New research suggests that testing a portion of a person's saliva gland may be a way to diagnose Parkinson's disease. The study was released today and will be presented at the American Academy of Neurology's 65th Annual Meeting in San Diego, March 16 to 23, 2013.
"There is currently no diagnostic test for Parkinson's disease," said study author Charles Adler, MD, PhD, with the Mayo Clinic Arizona and a Fellow of the American Academy of Neurology. "We have previously shown in autopsies of Parkinson's patients that the abnormal proteins associated with Parkinson's are consistently found in the submandibular salivary glands, under the lower jaw, and this is the first study demonstrating the value of testing a portion of the saliva gland to diagnose a living person for Parkinson's disease. Making a diagnosis in living patients is a big step forward in our effort to understand and better treat patients."
The study involved 15 people with an average age of 68 who had Parkinson's disease for an average of 12 years, responded to Parkinson's medication and did not have known salivary gland disorders. Biopsies were taken of two different salivary glands: the gland under the lower jaw and the minor salivary glands in the lower lip. The biopsied tissues were stained and reviewed for evidence of the abnormal Parkinson's protein.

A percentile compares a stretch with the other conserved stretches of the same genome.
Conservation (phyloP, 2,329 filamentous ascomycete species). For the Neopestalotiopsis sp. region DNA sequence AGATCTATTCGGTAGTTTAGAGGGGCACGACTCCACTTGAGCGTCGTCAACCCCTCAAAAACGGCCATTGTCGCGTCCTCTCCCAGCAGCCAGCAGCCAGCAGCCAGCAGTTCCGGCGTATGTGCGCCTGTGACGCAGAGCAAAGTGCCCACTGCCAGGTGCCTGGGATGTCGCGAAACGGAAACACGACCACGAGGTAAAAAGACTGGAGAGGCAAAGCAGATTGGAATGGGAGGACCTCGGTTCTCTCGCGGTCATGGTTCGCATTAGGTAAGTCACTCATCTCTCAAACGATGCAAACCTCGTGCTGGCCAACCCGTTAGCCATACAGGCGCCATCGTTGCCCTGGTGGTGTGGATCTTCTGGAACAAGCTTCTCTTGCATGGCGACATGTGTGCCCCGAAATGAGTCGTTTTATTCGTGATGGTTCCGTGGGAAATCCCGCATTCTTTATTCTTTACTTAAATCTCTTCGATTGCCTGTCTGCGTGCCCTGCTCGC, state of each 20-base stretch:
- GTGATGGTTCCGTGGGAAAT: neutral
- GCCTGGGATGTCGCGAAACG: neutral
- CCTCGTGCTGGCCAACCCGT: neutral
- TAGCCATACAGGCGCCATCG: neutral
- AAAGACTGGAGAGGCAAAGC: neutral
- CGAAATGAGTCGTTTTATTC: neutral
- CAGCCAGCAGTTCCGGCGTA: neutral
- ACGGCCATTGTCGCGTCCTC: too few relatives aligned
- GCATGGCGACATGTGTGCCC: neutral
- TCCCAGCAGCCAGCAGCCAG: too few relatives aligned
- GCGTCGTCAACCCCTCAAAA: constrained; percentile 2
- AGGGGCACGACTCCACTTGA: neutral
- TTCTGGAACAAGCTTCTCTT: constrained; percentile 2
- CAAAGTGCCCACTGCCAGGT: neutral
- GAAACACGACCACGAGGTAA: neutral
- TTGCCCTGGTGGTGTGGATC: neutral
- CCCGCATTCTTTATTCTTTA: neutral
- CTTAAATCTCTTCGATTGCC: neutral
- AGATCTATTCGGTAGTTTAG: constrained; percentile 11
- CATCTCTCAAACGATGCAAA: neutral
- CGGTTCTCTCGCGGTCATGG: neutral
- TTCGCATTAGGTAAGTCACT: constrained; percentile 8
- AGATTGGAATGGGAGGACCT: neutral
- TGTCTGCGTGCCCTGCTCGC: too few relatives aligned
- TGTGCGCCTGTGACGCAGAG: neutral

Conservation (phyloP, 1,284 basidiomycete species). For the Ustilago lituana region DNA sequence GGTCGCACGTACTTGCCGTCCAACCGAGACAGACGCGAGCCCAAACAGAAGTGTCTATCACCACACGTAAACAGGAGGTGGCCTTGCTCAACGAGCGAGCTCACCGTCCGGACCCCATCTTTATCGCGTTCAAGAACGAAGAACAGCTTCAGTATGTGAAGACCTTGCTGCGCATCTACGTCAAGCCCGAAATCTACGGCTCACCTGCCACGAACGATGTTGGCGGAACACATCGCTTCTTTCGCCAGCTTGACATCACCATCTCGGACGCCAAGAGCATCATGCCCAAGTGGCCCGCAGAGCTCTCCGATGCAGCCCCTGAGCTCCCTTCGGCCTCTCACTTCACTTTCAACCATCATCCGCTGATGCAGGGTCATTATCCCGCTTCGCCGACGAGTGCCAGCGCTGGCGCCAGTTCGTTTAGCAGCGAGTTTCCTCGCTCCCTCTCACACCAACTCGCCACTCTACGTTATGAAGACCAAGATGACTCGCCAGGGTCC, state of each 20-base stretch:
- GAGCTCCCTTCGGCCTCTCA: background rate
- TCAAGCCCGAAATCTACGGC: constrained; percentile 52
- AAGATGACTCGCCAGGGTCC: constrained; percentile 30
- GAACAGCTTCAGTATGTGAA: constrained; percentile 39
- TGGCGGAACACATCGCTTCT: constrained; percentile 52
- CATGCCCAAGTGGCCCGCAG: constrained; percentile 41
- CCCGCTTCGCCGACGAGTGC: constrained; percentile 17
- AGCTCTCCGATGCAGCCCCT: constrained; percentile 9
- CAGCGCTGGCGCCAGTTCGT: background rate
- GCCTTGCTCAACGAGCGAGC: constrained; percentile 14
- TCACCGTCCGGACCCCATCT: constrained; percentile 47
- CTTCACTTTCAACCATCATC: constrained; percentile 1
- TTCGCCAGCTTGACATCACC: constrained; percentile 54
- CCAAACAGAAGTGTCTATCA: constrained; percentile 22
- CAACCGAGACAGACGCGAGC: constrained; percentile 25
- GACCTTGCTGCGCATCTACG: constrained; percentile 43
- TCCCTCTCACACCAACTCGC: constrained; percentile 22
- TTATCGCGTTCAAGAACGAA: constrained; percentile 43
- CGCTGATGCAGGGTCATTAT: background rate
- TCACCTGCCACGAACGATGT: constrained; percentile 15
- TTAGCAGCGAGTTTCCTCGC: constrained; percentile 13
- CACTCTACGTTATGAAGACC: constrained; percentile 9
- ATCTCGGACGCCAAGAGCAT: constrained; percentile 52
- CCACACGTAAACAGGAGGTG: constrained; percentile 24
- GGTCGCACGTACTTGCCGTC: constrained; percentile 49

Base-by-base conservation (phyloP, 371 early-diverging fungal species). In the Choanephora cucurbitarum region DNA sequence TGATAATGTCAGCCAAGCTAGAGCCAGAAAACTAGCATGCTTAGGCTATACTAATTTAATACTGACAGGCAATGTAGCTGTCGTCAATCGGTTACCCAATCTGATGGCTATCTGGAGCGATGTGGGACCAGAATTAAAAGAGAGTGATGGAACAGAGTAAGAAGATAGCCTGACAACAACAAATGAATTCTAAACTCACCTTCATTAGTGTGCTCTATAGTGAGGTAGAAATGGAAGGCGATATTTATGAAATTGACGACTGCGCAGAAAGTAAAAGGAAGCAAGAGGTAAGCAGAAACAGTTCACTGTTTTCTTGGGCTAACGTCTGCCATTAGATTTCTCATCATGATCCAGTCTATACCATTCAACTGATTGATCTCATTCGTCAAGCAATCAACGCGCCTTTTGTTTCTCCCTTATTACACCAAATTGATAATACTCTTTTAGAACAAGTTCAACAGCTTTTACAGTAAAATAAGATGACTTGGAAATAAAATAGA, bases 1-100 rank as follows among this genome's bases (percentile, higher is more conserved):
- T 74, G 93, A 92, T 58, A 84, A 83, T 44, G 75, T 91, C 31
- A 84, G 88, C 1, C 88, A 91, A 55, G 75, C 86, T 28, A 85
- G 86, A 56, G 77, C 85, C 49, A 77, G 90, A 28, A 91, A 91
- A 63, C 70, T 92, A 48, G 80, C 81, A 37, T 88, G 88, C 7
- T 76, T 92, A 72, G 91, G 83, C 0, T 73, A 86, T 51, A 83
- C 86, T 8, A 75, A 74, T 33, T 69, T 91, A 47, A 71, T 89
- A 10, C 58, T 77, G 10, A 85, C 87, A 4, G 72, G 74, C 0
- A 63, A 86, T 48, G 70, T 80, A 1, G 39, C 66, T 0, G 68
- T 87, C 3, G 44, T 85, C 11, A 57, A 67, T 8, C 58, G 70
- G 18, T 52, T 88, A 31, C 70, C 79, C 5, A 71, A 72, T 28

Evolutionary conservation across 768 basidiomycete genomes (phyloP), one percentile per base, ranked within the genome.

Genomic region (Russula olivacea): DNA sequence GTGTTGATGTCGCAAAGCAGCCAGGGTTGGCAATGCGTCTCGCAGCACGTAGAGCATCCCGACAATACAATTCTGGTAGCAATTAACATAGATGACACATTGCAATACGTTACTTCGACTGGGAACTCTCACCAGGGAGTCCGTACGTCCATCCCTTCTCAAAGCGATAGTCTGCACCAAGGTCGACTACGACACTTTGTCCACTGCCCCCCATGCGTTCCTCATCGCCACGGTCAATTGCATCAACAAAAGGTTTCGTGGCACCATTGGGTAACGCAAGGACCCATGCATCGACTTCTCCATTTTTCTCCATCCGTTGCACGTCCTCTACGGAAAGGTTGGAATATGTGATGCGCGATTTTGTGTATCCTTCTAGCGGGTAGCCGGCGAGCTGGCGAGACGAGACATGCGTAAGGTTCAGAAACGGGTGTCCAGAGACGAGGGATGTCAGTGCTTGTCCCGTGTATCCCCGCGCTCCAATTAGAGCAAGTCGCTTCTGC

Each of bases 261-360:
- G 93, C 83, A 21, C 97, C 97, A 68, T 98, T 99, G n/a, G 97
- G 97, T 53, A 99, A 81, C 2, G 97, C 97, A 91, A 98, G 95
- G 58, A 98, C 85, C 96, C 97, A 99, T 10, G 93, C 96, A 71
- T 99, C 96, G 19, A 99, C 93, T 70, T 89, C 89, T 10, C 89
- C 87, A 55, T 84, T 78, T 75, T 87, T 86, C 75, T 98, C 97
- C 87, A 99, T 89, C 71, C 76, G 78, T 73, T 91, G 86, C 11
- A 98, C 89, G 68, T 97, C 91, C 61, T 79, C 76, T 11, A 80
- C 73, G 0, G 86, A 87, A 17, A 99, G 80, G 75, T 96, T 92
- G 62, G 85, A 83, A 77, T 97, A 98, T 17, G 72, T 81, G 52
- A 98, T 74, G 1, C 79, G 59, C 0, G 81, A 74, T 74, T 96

In four of the initial lower jaw biopsies, while researchers were still perfecting the technique, not enough tissue was available to complete the tests. The abnormal Parkinson's protein was detected in nine of the 11, or 82 percent, of the patients with enough tissue to study.
"While still under analysis, the rate of positive findings in the biopsies of the lower lip glands appears to be much lower than for the lower jaw gland. This study provides the first direct evidence for the use of lower jaw gland biopsies as a diagnostic test for living patients with Parkinson's disease," said Adler. "This finding may be of great use when needing tissue proof of Parkinson's disease, especially when considering performing invasive procedures such as deep brain stimulation surgery or gene therapy."
American Academy of Neurology